Our big tent just keeps getting bigger.
Be’chol Lashon, a San Francisco-based organization devoted to promoting inclusion for racially and ethnically diverse members of the Jewish community, held its first summer camp in June (which grew out of years of annual retreats). At the same time, said Sue Fishkoff in the JTA, founders of the Jewish Multiracial Network (JMN), with goals are similar to Be’chol Lashon, “passed leadership on to the next generation and is now run by and for Jews of color.”
The rapid expansion and changes in leadership of these organizations shows us that more opportunities are needed for these folks to come together and explore their Jewish identity. “This is a population that is growing, that deserves our sensitivity, and is not getting it,” said JOI’s Paul Golin in the article. He spoke not only as a representative of JOI, but as someone with a Japanese wife who “expects their future children to face the same questions” that his wife experienced in Jewish settings.
Creating these opportunities is not about segregation, said many parents who attended Be’chol Lashon’s recent fall retreat. It’s about empowerment. “They look at the Be’chol Lashon activities as supplementary, giving them space to explore connections to Judaism without having to explain who they are,” wrote the JTA.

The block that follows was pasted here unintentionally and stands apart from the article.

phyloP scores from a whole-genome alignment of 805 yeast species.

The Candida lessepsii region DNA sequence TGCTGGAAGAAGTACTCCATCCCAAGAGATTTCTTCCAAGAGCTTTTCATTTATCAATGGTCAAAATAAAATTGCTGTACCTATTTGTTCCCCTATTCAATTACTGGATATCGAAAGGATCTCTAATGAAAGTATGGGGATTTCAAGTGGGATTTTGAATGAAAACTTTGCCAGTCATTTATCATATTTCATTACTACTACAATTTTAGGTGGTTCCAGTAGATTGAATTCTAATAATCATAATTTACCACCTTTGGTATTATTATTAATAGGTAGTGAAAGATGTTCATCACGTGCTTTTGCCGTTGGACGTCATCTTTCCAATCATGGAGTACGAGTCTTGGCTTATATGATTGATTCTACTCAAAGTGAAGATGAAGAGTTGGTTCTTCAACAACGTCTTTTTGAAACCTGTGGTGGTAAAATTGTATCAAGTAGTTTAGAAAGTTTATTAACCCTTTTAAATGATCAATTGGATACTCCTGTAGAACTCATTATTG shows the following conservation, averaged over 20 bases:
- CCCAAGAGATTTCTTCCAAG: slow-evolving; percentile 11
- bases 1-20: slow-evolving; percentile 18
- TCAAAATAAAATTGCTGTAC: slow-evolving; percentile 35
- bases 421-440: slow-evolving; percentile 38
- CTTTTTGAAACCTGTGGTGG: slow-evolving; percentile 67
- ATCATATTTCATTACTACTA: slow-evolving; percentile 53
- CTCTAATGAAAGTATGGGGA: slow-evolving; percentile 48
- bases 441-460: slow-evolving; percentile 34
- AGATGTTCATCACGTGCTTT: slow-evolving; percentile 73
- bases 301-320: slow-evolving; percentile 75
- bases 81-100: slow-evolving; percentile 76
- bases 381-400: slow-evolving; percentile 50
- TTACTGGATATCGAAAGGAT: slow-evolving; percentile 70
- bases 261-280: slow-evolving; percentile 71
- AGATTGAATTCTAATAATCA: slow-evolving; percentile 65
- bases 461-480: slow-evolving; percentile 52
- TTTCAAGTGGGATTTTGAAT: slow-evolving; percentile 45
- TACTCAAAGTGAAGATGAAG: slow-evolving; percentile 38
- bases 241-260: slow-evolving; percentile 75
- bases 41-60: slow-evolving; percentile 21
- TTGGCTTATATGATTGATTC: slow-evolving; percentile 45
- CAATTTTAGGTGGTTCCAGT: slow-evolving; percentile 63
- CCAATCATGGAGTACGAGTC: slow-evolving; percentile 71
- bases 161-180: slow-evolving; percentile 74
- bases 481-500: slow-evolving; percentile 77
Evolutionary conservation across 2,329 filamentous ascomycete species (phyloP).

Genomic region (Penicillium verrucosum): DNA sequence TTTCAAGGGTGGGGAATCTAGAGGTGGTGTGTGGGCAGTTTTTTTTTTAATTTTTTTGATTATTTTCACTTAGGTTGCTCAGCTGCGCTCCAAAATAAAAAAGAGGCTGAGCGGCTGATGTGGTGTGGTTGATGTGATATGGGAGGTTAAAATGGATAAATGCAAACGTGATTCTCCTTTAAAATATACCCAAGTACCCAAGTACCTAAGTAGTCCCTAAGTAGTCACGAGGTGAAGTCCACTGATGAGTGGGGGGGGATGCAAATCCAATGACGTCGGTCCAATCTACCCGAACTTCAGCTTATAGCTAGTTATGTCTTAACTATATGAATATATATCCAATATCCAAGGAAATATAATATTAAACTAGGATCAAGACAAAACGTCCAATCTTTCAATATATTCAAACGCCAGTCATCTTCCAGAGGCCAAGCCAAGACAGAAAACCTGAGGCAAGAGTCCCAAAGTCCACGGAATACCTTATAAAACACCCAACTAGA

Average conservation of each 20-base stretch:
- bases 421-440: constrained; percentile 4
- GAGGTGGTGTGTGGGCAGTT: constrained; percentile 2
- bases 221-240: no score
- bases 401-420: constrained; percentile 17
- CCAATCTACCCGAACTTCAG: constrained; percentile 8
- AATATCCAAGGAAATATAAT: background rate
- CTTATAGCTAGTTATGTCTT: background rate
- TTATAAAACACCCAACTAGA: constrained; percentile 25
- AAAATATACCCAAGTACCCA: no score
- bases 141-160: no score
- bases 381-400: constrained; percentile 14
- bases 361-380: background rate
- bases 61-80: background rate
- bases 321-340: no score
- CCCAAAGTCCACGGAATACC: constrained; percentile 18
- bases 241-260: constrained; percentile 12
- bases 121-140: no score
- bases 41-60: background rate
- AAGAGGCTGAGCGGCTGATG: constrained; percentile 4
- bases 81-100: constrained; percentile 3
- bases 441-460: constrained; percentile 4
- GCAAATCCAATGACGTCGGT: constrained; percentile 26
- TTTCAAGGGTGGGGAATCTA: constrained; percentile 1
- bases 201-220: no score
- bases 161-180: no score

One of the principles of our Big Tent Judaism Coalition is to celebrate the diversity of today’s Jewish individuals and households and leave behind assumptions about what Jews “look like” or how families are configured. We applaud both Be’chol Lashon and the JMN for advancing these notions and bringing much needed attention to this population and the challenges they face.
At the end of the article, one participant said that in California, they are lucky to already be tolerant. “But tolerance is just the first step to acceptance, and that’s what we need more of in the Jewish community.” We agree, and believe his insight should be applied to not just those of mixed heritage, but intermarried/interpartnered families, children of intermarriage, and all those who feel they are on the periphery of the Jewish community.
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